Real Men Have Curves Too

The busy continues, so I hope you’ll forgive the recent Vagina News trend toward shorter, less frequent posts. They’ll get longer and more frequent sooner or later. (Pun away!)

In the last 24 hours, I’ve been informed about a book by a Real Housewife of whogivesashit that advocates marital rape, and a food blog written by a NY gossip columnists about how she makes sandwiches for her boyfriend as often as possible because he once said if she made him 300 sandwiches, he’d get her an engagement ring. (I refuse to post links to either because they don’t deserve the linkjuice, but if you’re desperate for outrage or to judge someone, they’re on Jezebel.)

Instead, I’m posting this – the male version of Dove’s ‘Campaign for Real Beauty’ (which was problematic for all kinds of reasons that I’m not gonna get into now.)

Obviously we as a culture don’t sexualize men’s bodies the way we do women’s, and men enjoy a MUCH broader cultural definition of attractiveness than women do… But since the first Calvin Klein boxer-briefs billboard went up in Times Square in 1983, men have been increasingly bombarded by unattainable physical ideas through advertising and media. So let’s spread the ‘real beauty’ love around.

Master Basters

We love men here at Vagina News, and think gender-based employment discrimination shouldn’t happen to them either.

So we’re thrilled (we think) to report that one company division is loosening it’s defacto ladies-only employment policy…

The Butterball Turkey Talk Line.

Bust out your basters, boys.

Vagina News Boob Flash-Flash

Today’s Vagina News is one of those topics that digs up deep, often subconscious, culturally learned sexism, which for me is is akin to the feeling of yanking up a weed’s deepest roots from the garden. (For you non-gardeners, it’s REALLY satisfying.)

Toplessness. When I first saw this article, I admit I thought, ‘don’t we have bigger feminist fish to fry?’ But it turns out you only have to spend a few minutes talking about laws and practices regarding toplessness before you arrive at some pretty fundamental questions; What public interest is served by the government enforcing different legal standards for male and female toplessness? Who is the government allegedly protecting, and from what? (Women from men? Children from… Breasts?) Doesn’t a main argument in support of public breastfeeding – that there’s nothing inherently indecent about female breasts – apply equally to the matter of female toplessness? And if ‘cultural norms’ dictate that female breasts are somehow dangerous or indecent, isn’t it time to change those norms rather than grudgingly capitulate to them?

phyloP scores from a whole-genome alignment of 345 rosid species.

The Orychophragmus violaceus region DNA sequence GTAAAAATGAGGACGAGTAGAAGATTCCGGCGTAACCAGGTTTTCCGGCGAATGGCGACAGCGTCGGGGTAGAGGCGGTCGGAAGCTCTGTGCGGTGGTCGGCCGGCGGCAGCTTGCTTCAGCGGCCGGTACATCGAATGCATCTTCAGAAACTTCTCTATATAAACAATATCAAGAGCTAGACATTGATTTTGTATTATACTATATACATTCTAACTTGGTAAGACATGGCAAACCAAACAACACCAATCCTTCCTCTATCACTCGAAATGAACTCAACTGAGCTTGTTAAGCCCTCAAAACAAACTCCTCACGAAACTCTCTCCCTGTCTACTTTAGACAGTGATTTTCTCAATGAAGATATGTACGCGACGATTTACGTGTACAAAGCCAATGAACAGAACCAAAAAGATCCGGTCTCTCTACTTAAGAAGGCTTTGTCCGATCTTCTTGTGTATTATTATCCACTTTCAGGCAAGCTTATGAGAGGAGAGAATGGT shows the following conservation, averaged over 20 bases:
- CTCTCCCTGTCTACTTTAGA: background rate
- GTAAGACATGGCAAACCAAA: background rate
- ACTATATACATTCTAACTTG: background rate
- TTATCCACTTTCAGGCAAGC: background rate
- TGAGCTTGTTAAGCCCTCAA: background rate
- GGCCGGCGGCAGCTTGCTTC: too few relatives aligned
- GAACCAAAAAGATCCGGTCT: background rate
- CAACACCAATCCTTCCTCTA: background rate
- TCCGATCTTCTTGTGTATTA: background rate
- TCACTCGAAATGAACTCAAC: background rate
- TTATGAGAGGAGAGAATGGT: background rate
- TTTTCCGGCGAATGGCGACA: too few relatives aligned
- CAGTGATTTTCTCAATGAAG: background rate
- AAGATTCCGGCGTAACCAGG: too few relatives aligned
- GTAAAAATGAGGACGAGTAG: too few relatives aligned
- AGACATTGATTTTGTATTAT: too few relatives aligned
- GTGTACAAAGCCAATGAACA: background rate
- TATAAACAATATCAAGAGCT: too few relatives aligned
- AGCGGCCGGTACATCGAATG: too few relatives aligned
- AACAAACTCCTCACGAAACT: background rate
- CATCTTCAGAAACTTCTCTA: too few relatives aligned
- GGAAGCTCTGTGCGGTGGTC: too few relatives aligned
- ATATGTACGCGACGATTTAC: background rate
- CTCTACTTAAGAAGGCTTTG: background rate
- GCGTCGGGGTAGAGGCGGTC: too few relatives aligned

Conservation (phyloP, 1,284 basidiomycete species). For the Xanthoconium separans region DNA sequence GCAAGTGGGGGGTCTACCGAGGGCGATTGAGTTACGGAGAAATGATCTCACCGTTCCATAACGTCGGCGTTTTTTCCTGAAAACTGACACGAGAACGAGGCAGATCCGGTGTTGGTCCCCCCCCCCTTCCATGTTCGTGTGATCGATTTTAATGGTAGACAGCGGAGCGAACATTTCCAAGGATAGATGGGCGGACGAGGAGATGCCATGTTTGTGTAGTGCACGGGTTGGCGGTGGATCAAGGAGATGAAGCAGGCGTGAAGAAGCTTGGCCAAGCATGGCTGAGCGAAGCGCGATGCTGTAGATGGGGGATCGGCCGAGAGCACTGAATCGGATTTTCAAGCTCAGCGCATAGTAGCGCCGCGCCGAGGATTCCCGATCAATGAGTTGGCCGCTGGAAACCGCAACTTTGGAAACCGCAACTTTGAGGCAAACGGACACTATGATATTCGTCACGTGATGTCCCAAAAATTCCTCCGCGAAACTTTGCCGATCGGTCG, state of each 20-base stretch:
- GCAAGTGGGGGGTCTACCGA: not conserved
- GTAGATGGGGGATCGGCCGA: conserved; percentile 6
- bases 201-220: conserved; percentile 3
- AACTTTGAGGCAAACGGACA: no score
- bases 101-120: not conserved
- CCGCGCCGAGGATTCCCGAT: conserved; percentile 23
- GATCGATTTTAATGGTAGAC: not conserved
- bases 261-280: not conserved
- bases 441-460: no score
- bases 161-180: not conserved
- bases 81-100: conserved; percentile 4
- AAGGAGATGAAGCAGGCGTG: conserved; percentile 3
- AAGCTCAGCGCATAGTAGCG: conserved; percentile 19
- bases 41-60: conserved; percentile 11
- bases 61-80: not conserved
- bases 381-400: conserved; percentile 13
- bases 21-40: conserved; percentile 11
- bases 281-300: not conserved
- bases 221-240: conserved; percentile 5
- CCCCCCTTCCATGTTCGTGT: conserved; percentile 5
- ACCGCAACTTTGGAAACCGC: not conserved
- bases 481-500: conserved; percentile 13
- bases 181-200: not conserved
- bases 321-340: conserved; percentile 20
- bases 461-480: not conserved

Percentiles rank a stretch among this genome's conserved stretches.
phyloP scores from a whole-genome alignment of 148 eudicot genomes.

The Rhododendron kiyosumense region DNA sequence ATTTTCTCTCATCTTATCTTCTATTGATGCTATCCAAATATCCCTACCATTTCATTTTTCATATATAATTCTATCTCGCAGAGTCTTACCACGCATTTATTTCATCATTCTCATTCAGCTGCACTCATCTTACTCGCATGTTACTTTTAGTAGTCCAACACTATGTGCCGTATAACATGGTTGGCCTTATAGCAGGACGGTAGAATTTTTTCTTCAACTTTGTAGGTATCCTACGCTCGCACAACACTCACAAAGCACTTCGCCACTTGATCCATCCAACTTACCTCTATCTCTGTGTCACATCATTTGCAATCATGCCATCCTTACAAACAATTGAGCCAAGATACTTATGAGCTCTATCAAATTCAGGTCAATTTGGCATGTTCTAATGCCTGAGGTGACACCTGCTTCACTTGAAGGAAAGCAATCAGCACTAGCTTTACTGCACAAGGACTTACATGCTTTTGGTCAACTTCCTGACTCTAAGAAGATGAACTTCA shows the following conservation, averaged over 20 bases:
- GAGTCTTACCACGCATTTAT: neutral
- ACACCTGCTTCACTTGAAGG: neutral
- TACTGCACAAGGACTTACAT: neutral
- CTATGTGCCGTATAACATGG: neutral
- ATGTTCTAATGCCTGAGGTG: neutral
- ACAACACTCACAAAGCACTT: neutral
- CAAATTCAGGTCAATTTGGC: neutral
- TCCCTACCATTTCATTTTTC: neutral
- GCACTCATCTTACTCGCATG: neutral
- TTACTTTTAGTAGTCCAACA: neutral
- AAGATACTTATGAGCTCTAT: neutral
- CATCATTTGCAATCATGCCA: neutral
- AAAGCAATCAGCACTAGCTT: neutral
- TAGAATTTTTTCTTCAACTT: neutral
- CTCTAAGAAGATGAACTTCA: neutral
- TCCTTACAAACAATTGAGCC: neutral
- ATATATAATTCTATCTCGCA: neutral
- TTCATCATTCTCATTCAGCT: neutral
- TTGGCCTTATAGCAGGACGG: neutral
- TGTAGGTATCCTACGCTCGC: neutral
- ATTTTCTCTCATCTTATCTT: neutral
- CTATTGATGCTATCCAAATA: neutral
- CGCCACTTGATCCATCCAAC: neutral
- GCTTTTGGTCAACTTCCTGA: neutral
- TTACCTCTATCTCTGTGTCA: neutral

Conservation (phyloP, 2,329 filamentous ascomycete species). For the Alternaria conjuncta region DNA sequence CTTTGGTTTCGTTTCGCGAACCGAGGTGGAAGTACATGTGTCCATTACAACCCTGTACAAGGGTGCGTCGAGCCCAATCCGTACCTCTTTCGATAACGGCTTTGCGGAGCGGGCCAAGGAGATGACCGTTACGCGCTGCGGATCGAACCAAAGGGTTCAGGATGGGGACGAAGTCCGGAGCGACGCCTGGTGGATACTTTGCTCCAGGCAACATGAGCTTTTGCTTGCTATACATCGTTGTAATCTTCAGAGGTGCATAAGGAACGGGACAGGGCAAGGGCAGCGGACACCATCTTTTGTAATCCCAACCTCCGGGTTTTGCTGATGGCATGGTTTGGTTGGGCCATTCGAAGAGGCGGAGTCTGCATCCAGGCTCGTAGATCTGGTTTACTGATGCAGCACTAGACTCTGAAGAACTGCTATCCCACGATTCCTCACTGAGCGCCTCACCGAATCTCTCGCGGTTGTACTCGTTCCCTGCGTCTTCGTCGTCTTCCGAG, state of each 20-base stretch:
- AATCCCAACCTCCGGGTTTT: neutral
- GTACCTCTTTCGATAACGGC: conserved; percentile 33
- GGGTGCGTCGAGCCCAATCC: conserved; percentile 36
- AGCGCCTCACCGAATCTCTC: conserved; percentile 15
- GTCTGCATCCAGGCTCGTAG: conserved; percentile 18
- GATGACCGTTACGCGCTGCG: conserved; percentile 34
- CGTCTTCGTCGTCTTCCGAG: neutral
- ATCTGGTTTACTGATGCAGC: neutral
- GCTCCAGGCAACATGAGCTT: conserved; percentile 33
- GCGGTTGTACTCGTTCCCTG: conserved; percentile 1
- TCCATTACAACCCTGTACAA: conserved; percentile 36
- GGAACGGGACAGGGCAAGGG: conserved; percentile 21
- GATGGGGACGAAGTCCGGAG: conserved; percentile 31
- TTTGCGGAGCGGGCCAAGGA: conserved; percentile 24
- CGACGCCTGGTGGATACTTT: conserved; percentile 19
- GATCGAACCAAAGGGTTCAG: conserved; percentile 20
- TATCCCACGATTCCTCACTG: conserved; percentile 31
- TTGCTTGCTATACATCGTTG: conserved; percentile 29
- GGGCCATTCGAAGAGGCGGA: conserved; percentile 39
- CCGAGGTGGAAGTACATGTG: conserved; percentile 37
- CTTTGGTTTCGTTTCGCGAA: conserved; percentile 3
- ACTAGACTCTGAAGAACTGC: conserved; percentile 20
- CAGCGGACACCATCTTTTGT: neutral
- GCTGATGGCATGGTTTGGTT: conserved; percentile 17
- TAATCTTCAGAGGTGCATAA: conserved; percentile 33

While reading the Atlantic article, I realized that on some level, my gut reaction is to think, ‘yes, duh, women have boobs, men don’t, there’s a difference.’ But when I bring some awareness to it, obviously there are lots of men who could fill a ‘C’ cup, and lots of women who barely need an ‘AA’… It’s not a size thing. So what’s the difference? As far as I can tell, it’s a) milk production capability, and b) cultural hypersexualization. Neither of which is a sound basis for making something illegal.